A significant drop in workers between the ages of 20 to 24 has made it harder for employers to hire much-needed labor. Biden’s plan to cancel up to $20,000 in student debt, along with the postponement of loan repayments, is a recipe that will boost tuition payments to record highs and keep younger people out of the labor market. The plan is also likely to cost roughly $500 billion over the next ten years, according to Penn Wharton’s budget model.
The current administration also seeks to make unionization easier. For example, the Protecting the Right to Organize Act, which has already passed the House, would increase costs to employers hiring independent contractors. Policies such as these reduce the demand for workers and worsen the labor shortage.
Another pillar of Biden’s agenda that has not yet been fully realized is his plan for his long-touted federal minimum wage increase. A federally mandated minimum wage would not only lower employment rates, especially for low-skilled workers, but also reduce productivity by making workers who rely on lower skilled workers less effective. Let’s consider ourselves fortunate that Biden’s administration has only passed a $15 minimum wage for federal workers, sparing the low-skilled workers who don’t work in government from being priced out of the labor market.
Between 1950 and 2000, real GDP growth per capita averaged about 2.25 percent. But since the turn of the twenty-first century, real GDP growth per capita has fallen to 1 percent per year. There are many theories that explore why this slowdown in growth occurred. Dietrich Vollrath posits that population decline, economy-wide shifts in industry, and slower reallocation across firms and workers contribute to many of the trends we’ve observed over the past twenty years.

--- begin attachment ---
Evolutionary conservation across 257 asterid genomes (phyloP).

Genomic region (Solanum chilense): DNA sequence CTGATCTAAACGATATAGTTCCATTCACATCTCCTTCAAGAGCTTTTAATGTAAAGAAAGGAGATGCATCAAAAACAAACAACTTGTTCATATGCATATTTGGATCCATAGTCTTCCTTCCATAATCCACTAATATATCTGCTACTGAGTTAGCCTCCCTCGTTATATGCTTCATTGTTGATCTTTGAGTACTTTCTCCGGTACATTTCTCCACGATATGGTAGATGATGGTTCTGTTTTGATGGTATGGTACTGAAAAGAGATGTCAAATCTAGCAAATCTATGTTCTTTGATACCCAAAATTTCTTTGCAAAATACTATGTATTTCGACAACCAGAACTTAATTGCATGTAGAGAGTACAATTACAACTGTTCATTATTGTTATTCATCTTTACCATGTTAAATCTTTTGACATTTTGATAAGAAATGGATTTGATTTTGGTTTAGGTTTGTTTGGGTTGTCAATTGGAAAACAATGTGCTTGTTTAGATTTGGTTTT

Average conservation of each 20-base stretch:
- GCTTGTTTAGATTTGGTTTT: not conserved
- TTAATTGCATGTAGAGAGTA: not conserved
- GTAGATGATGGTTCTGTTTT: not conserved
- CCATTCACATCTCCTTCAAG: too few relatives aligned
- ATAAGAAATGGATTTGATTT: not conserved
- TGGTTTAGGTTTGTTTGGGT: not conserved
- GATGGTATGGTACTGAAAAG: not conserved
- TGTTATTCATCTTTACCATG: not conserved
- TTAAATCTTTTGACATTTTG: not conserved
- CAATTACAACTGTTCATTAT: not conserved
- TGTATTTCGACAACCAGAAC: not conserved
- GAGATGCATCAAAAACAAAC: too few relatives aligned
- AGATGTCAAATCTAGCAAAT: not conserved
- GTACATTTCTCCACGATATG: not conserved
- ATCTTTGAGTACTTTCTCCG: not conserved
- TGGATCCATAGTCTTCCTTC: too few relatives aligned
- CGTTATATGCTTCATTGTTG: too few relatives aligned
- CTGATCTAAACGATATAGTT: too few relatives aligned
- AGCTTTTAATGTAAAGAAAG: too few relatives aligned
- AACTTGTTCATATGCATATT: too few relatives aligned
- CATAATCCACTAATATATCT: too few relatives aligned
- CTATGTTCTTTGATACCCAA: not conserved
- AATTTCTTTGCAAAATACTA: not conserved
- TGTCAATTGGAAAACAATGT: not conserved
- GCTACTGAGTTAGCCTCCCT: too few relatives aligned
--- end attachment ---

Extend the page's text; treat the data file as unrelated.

Stagnation is commonly viewed as a phenomenon independent of the policy realm, and to some degree this makes sense. After all, if one of the reasons for sleepy growth rates is a larger service-producing economy, it would make little sense to subsidize manufacturing if we’ve passed the era in which we are most productive in producing goods.
Economic uncertainty, as a result of rising debt, inflation, and labor-crushing regulations, is only going to sink us deeper into the secular stagnation mudpit, or at the very least, prevent us from ever getting out of it.
The uncertainty that follows from Biden’s reckless and heavy-handed agenda is perhaps the greatest factor holding back the American economy. With no solid ground on which to stand, producers and consumers face a future defined by low economic performance and persistently high inflation expectations.
If Biden truly wants to cement his legacy and restore American dominance, he will have to get out of the way and let individual drive and creativity flourish without the burden of high-handed officials obstructing the path to a more prosperous future.